5. Sound ‘O’ on the whistle (one prolonged blast). This is to let the Master and the crew knows about the emergency situation. Supplement this with the appropriate ‘O’ flag.
  6. Post extra lookout as soon as possible.
  7. Sound the General Alarm on the ship’s whistle to alert everybody to proceed to stations. This is to ensure that if the crew has not understood the one prolonged blast for MOB, they are alerted regardless and proceed to muster stations to assist in the recovery of the person.
  8. Thereafter, announce the MOB situation on the ship’s PA system.
  9. Inform the engine room of the situation and let them know that maneuvering will be required.
  10. Execute the Williamsons turn (explained later).
  11. Keep a keen eye on the RADAR/ARPA and put the VHF on Channel 16.
  12. Maintain a record of all the events in the Bell book.
  13. Carry out Master’s orders.
  14. The Chief Mate should take-over all decisions based on deck with regard to lowering survival craft etc.
  15. The Third Mate ought to assist the Master on Bridge.
  16. The officer in charge at the moment must send out an “Urgency signal” on all the communications systems to let ships in the vicinity know about the situation.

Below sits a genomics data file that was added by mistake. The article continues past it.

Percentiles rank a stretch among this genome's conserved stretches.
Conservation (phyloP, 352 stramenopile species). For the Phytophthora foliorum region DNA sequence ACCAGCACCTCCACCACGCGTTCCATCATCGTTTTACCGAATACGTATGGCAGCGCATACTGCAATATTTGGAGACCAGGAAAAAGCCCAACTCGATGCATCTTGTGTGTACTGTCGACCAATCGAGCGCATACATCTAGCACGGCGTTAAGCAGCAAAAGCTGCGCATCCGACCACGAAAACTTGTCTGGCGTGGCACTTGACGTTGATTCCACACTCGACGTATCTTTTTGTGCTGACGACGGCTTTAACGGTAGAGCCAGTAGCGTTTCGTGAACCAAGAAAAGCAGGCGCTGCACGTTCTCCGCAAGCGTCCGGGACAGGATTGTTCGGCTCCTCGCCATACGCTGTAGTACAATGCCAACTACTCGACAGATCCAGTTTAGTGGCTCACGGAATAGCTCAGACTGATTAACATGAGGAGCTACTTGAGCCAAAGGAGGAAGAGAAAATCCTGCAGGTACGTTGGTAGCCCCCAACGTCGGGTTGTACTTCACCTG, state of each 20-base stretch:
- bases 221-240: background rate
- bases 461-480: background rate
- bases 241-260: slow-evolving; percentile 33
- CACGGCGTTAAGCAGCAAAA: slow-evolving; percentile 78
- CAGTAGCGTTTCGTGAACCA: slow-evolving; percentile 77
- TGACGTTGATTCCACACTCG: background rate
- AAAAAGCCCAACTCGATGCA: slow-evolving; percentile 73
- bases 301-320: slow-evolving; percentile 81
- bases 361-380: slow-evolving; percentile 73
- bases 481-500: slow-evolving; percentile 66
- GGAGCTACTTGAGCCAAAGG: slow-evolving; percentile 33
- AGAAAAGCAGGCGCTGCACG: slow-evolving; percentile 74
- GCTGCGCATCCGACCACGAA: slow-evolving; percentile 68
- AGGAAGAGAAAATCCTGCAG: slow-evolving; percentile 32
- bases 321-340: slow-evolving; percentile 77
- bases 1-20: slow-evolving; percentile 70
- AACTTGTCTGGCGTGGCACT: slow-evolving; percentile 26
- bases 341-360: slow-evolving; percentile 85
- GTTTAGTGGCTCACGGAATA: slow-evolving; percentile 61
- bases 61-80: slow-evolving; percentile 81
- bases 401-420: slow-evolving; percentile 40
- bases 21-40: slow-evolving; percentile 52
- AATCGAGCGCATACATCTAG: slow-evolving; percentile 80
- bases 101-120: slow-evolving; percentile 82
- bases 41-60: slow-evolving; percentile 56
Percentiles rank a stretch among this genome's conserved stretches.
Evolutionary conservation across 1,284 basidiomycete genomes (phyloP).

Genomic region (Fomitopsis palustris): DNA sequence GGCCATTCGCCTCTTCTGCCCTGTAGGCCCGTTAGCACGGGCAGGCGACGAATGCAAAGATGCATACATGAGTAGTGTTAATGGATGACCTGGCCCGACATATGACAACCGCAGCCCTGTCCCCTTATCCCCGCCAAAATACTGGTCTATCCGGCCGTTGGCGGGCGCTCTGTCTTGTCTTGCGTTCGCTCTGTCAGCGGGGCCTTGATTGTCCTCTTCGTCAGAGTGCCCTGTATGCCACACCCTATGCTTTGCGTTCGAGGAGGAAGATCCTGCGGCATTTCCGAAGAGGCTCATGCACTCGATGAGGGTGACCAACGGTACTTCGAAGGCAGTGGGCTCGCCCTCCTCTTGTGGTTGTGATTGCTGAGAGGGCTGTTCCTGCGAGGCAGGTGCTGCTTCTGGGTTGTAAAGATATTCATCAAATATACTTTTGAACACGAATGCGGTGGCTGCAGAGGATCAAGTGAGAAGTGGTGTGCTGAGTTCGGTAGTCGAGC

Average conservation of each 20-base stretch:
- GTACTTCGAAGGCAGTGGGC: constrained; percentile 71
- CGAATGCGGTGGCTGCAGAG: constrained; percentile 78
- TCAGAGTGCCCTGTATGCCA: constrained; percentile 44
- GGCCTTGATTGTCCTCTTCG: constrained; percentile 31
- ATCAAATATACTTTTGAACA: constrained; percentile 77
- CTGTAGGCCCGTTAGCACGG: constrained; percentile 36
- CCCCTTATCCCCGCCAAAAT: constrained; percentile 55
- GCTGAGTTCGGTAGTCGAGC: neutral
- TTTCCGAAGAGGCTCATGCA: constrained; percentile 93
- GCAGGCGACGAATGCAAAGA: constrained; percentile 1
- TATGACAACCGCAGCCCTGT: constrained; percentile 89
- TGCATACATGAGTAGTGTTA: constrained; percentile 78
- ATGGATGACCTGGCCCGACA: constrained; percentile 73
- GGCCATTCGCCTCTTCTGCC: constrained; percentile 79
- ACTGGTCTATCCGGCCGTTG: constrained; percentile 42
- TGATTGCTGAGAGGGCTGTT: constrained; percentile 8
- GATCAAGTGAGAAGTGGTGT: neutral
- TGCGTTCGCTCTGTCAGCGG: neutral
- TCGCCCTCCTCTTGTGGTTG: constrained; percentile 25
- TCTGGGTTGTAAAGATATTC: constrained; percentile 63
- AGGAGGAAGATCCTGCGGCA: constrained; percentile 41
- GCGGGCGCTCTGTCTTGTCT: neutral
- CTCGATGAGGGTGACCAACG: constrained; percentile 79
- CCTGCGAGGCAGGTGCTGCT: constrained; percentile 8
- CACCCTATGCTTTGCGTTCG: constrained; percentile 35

17. Keep the lifebuoy (MOB marker) in sight.
  18. The rescue boat should be manned adequately with enough personnel to carry out the rescue operation.
  19. Portable handheld VHF must be carried by the officer in the rescue boat.
  20. Once the person is rescued, the rescue boat must be picked up upon arrival close to the ship along with the lifebuoy and hoisted back.
  21. Immediate first aid should be administered if required.
  22. An ‘Urgency Signal’ must be sent out to cancel the last transmitted MOB alert.
  23. Appropriate entries must be made in the Ship’s Logbook.
  24. The Master must carry out an enquiry with respect to the MOB incident and all entries made in the Ship’s Logbook.

The engines are not stopped immediately to keep the person away from the propeller. The same is the case for wheel hard over to the side of the casualty as it is done to keep the stern away from the casualty. Screaming about the MOB at the instant that the mishap is realized is of paramount importance to use all manpower available for immediate use. The lifebuoy also adds to the lifesaving process as the smoke signal leaves a conspicuous mark by the day or night. It is also important to pick up the lifebuoy to not confuse any other ships passing by about the status of the MOB. They must not assume that there is a MOB in the vicinity and proceed towards helping the person when he has already been rescued. Entries in the Ship’s Logbook hold great legal importance and should be made carefully. Always try to succeed in the first attempt as even a little delay can cause a human life.

The Williamson Turn:
  1. Note the position of the ship
  2. Put wheel hard over to the side of the casualty